Friday, July 22, 2005

ENV: New silk-producing snail predators

as if the increasingly endangered snails of Hawaii needed any more enemies . . . at least this one has evolved along with them . . .

Hawaiian caterpillars hunt like spiders
Insect uses a surprising silk-spinning strategy to trap snails
Reuters, Updated: 3:25 p.m. ET July 21, 2005

WASHINGTON - Tiny, snail-eating caterpillars found in Hawaiian rain forests tie up their prey with sticky silk and snack on them at leisure, surprised scientists say.

It is the first time that caterpillars that eat snails or any other mollusk have been found, the researchers write in Friday's issue of the journal Science.

And while caterpillars of all kinds spin silk to make cocoons, this is the first time one has been seen to use it as spiders do to capture prey.

"Although all caterpillars have silk glands, this predatory caterpillar uses silk in a spiderlike fashion to capture and immobilize prey," Daniel Rubinoff and William Haines at University of Hawaii wrote in their report.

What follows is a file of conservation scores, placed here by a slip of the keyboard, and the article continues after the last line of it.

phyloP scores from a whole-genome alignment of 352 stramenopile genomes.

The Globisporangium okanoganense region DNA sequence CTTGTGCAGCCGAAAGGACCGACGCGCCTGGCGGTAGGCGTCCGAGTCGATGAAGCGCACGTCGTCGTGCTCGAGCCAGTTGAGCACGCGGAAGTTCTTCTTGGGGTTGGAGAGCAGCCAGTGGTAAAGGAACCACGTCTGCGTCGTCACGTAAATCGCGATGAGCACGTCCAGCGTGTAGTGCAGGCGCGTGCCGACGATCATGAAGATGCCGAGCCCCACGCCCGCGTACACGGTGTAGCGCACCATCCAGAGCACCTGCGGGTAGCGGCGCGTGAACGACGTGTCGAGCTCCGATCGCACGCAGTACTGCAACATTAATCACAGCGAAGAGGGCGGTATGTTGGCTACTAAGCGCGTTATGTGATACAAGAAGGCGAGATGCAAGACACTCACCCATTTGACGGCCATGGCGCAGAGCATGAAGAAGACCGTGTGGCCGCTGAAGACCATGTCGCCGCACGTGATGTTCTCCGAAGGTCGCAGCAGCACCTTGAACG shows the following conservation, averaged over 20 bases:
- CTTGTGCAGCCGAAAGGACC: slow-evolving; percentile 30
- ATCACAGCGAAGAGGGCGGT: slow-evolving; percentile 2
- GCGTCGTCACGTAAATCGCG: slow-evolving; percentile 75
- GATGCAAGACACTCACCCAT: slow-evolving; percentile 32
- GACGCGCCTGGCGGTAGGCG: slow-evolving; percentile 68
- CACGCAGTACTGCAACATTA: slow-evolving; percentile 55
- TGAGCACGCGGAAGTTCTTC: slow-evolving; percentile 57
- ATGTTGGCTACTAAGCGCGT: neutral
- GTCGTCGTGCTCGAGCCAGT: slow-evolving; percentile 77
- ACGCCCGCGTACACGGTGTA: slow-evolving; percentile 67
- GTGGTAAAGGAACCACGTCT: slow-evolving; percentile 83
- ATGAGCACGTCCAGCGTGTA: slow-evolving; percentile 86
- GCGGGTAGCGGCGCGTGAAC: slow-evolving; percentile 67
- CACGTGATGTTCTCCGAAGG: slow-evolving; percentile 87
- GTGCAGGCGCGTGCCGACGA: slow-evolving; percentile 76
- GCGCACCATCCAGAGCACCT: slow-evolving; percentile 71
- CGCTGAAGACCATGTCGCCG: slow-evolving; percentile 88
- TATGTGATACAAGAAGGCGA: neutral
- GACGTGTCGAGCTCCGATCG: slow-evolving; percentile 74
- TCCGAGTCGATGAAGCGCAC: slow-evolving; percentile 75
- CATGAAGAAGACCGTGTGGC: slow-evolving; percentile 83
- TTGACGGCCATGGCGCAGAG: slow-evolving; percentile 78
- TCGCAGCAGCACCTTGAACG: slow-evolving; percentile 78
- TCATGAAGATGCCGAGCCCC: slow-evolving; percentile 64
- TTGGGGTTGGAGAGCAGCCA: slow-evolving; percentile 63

The caterpillars of the newly described species, Hyposmocoma molluscivora, are small — about a third of an inch (8 millimeters) long. Wrapped in their cocoons, they "lumber along" leaves, Rubinoff and Haines said.

"The caterpillars do not eat plant foliage, even when starving," they wrote.

Instead, they hunt Tornatellides snails.

When they find one, "they immediately begin to spin silk webbing attaching the snail shell to the leaf on which it rests, apparently to prevent the snail from sealing itself against the leaf or dropping to the ground," the researchers wrote.

"The larva (caterpillar) then wedges its case next to or inside the snail shell and stretches much of its body out of its silk case, pursuing the retreating snail to the end of the shell from which there is no escape. We observed 18 attacks by 10 different larvae following this sequence."

Sometimes the caterpillars decorate their silk casings with empty snail shells, probably as a form of camouflage, the researchers said.

The caterpillars eventually become small moths.

The researchers say they are surprised by the findings and note that the caterpillars join a range of unusual Hawaiian fauna, including spiders that impale their prey in flight.

"Caterpillars and terrestrial snails co-occur widely on all the continents where they are present, but only in Hawaii have caterpillars evolved to hunt snails," they wrote.


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